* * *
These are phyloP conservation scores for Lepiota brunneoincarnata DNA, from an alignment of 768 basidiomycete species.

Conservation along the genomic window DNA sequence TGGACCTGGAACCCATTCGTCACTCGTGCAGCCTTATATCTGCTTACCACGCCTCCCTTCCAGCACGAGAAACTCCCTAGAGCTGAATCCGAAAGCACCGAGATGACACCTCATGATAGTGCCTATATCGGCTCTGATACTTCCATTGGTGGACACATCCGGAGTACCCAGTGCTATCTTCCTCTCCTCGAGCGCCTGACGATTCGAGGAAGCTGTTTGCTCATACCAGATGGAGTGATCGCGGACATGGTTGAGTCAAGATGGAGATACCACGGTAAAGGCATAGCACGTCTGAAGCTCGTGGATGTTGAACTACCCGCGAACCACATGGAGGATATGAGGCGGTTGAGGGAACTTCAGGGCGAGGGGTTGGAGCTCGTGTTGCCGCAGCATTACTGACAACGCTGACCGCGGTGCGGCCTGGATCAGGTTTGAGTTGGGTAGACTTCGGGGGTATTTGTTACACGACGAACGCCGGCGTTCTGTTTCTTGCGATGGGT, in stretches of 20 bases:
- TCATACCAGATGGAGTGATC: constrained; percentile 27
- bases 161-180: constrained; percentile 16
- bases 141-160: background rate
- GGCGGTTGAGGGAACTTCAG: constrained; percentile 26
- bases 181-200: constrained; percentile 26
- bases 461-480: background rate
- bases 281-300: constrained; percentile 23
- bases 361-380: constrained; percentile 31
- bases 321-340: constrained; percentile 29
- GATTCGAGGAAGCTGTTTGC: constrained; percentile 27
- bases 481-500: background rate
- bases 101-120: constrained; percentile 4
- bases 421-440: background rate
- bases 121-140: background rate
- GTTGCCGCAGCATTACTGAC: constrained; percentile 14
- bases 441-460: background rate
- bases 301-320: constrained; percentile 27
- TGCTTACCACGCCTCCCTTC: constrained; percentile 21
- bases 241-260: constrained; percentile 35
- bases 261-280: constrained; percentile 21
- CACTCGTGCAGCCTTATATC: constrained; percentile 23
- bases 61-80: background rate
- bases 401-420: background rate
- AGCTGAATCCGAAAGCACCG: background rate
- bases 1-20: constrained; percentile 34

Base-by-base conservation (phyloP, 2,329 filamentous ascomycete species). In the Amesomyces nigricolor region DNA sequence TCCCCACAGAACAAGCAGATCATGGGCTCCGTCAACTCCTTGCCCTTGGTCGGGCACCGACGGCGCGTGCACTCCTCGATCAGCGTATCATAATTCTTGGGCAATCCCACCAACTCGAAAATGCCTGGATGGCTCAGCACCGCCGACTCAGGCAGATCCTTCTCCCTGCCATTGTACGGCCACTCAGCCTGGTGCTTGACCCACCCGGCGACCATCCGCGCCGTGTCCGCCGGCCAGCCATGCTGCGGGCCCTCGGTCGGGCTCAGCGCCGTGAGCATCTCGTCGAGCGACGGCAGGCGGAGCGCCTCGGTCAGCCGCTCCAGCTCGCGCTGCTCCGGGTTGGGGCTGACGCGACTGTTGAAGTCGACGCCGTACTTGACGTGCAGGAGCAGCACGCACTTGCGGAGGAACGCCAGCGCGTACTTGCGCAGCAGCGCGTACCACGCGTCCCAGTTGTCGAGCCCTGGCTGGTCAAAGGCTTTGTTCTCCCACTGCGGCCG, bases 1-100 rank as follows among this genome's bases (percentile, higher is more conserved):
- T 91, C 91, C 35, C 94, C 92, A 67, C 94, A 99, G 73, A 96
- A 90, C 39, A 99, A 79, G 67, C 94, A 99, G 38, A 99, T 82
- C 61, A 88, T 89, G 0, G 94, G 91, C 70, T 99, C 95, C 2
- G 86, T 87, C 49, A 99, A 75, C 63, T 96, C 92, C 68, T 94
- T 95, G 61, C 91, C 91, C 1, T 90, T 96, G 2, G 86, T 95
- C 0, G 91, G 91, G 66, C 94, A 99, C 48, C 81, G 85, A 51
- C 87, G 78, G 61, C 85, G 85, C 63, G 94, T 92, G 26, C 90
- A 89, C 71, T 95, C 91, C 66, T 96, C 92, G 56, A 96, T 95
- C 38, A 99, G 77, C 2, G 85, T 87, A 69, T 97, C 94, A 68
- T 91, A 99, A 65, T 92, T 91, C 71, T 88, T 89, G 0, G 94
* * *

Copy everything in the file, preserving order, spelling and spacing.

These are phyloP conservation scores for Lepiota brunneoincarnata DNA, from an alignment of 768 basidiomycete species.

Conservation along the genomic window DNA sequence TGGACCTGGAACCCATTCGTCACTCGTGCAGCCTTATATCTGCTTACCACGCCTCCCTTCCAGCACGAGAAACTCCCTAGAGCTGAATCCGAAAGCACCGAGATGACACCTCATGATAGTGCCTATATCGGCTCTGATACTTCCATTGGTGGACACATCCGGAGTACCCAGTGCTATCTTCCTCTCCTCGAGCGCCTGACGATTCGAGGAAGCTGTTTGCTCATACCAGATGGAGTGATCGCGGACATGGTTGAGTCAAGATGGAGATACCACGGTAAAGGCATAGCACGTCTGAAGCTCGTGGATGTTGAACTACCCGCGAACCACATGGAGGATATGAGGCGGTTGAGGGAACTTCAGGGCGAGGGGTTGGAGCTCGTGTTGCCGCAGCATTACTGACAACGCTGACCGCGGTGCGGCCTGGATCAGGTTTGAGTTGGGTAGACTTCGGGGGTATTTGTTACACGACGAACGCCGGCGTTCTGTTTCTTGCGATGGGT, in stretches of 20 bases:
- TCATACCAGATGGAGTGATC: constrained; percentile 27
- bases 161-180: constrained; percentile 16
- bases 141-160: background rate
- GGCGGTTGAGGGAACTTCAG: constrained; percentile 26
- bases 181-200: constrained; percentile 26
- bases 461-480: background rate
- bases 281-300: constrained; percentile 23
- bases 361-380: constrained; percentile 31
- bases 321-340: constrained; percentile 29
- GATTCGAGGAAGCTGTTTGC: constrained; percentile 27
- bases 481-500: background rate
- bases 101-120: constrained; percentile 4
- bases 421-440: background rate
- bases 121-140: background rate
- GTTGCCGCAGCATTACTGAC: constrained; percentile 14
- bases 441-460: background rate
- bases 301-320: constrained; percentile 27
- TGCTTACCACGCCTCCCTTC: constrained; percentile 21
- bases 241-260: constrained; percentile 35
- bases 261-280: constrained; percentile 21
- CACTCGTGCAGCCTTATATC: constrained; percentile 23
- bases 61-80: background rate
- bases 401-420: background rate
- AGCTGAATCCGAAAGCACCG: background rate
- bases 1-20: constrained; percentile 34

Base-by-base conservation (phyloP, 2,329 filamentous ascomycete species). In the Amesomyces nigricolor region DNA sequence TCCCCACAGAACAAGCAGATCATGGGCTCCGTCAACTCCTTGCCCTTGGTCGGGCACCGACGGCGCGTGCACTCCTCGATCAGCGTATCATAATTCTTGGGCAATCCCACCAACTCGAAAATGCCTGGATGGCTCAGCACCGCCGACTCAGGCAGATCCTTCTCCCTGCCATTGTACGGCCACTCAGCCTGGTGCTTGACCCACCCGGCGACCATCCGCGCCGTGTCCGCCGGCCAGCCATGCTGCGGGCCCTCGGTCGGGCTCAGCGCCGTGAGCATCTCGTCGAGCGACGGCAGGCGGAGCGCCTCGGTCAGCCGCTCCAGCTCGCGCTGCTCCGGGTTGGGGCTGACGCGACTGTTGAAGTCGACGCCGTACTTGACGTGCAGGAGCAGCACGCACTTGCGGAGGAACGCCAGCGCGTACTTGCGCAGCAGCGCGTACCACGCGTCCCAGTTGTCGAGCCCTGGCTGGTCAAAGGCTTTGTTCTCCCACTGCGGCCG, bases 1-100 rank as follows among this genome's bases (percentile, higher is more conserved):
- T 91, C 91, C 35, C 94, C 92, A 67, C 94, A 99, G 73, A 96
- A 90, C 39, A 99, A 79, G 67, C 94, A 99, G 38, A 99, T 82
- C 61, A 88, T 89, G 0, G 94, G 91, C 70, T 99, C 95, C 2
- G 86, T 87, C 49, A 99, A 75, C 63, T 96, C 92, C 68, T 94
- T 95, G 61, C 91, C 91, C 1, T 90, T 96, G 2, G 86, T 95
- C 0, G 91, G 91, G 66, C 94, A 99, C 48, C 81, G 85, A 51
- C 87, G 78, G 61, C 85, G 85, C 63, G 94, T 92, G 26, C 90
- A 89, C 71, T 95, C 91, C 66, T 96, C 92, G 56, A 96, T 95
- C 38, A 99, G 77, C 2, G 85, T 87, A 69, T 97, C 94, A 68
- T 91, A 99, A 65, T 92, T 91, C 71, T 88, T 89, G 0, G 94